A “Growing” Industry?: Banking Regulation’s Impact on the Legal Cannabis Industry’s Growth


With the increase in the number of states legalizing cannabis for recreational or medical purposes, issues come to light surrounding the implications of the relationship between the legal cannabis industry and banks. Due to marijuana’s current illegal status under federal law, the legal cannabis industry suffers in several ways from its lack of banking access.

As of 2019, in the United States, marijuana is legal in 33 states and Washington, D.C., for medical use, but only twelve of those jurisdictions allow both medicinal use and recreational use of marijuana. While most states have legalized marijuana in some form, under 21 U.S.C. 812(b)(1), marijuana is a substance with a high potential for abuse, has no currently accepted use for medical treatment, and a lack of accepted safety under medical supervision (Schedule I substance), and remains illegal under federal law. Marijuana’s current legality status under federal law makes banks very reluctant to work with the cannabis industry. If banks provide services to the cannabis industry, those banks risk criminal prosecution for not only money laundering, but also aiding and abetting in a federal crime. If desired, banks could file a suspicious activity report for every transaction dealt with by the cannabis business, allowing banks to still work with the cannabis industry. However, this rarely occurs as it is costly and tedious because banks would have to take into account all types of interactions by cannabis businesses, such as with accountants and cleaners.

Not having access to services by banks and other financial institutions hinders the health and growth of the cannabis industry in multiple ways. Due to the inability to make bank deposits, most cannabis businesses must handle all transactions in cash because there is no way to accept credit or debit cards. Cash-only handlings put these business owners in a logistical struggle to pay their workers and taxes. Although the cannabis industry is illicit, dispensary owners still need to pay taxes as required by U.S. Code § 280E. Most dispensary owners must take their cash and travel to the local Internal Revenue Service (IRS) office and pay taxes that way. As one can imagine, carrying large amounts of cash poses substantial risks of becoming victims of violent crimes. Many marijuana dispensary owners live with the fear of being a victim of a crime that comes with running a cash-only business. One owner in particular stated, “carrying such large amounts of cash is a terrible risk that freaks me out a bit because there is the fear in my mind that the next car pulling up beside me could be the crew that hijacks us[.]” Those in the cannabis industry also face the challenge of not being able to improve, expand and add new staff members to their businesses without proper banking loans. While many want to resolve these issues through the cannabis industry itself, some believe in promoting anti-money laundering regulations because bank regulation harms many entities that interact with the cannabis industry, such as state governments and the federal government.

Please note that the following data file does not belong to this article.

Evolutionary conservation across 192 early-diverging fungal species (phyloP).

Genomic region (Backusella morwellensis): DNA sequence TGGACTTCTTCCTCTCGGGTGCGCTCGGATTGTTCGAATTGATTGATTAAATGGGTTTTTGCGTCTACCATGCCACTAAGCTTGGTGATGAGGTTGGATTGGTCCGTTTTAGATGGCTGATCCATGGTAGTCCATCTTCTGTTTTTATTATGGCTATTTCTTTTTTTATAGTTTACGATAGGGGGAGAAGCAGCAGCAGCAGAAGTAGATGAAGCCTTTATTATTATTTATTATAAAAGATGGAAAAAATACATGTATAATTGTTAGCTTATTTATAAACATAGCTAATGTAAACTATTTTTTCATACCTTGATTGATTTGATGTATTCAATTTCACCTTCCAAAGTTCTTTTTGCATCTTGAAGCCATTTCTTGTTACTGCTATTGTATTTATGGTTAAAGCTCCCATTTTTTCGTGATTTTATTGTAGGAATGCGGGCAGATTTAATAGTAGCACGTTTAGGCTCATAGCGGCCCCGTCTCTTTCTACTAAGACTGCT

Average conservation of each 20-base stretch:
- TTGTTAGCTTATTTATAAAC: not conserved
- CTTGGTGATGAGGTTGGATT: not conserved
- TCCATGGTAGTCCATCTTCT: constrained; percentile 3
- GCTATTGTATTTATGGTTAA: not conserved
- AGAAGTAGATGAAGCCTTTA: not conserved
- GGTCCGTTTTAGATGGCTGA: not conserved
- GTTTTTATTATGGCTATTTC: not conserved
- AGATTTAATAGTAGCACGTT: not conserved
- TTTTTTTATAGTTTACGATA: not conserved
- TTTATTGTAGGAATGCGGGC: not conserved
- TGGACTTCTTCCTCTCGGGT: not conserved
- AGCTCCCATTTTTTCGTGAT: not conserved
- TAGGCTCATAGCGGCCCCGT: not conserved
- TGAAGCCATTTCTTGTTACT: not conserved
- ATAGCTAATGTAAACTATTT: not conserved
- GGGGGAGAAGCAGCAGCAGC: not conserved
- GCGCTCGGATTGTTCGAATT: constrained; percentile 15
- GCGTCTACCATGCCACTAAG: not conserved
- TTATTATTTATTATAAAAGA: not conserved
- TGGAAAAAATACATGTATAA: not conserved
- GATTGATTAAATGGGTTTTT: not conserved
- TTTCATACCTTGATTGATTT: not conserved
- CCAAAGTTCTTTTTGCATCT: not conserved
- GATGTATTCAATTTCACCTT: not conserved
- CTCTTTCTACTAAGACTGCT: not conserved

Wanting to move away from a cash-only industry, marijuana dispensaries have already taken measures into their own hands by using cashless ATMs. In this way, customers can purchase a voucher with a credit or debit card and then exchange the voucher for marijuana at the dispensary. Cashless ATM use is possible due to dispensaries using omnibus accounts—an account that deals with anonymous transactions between two or more individuals, specifically with the name of a broker to protect the identities of those performing transactions. Dispensaries have also attempted to use cryptocurrencies, gift cards, and payment networks that bridge state-chartered banks with credit unions that have already begun providing banking services to the cannabis industry, such as CanPay. Despite the industry’s creativity in attempting to move away from cash-only transactions, none of these methods are fully intact as even for traditional banking, it “has had a lot of time to get it right[.]”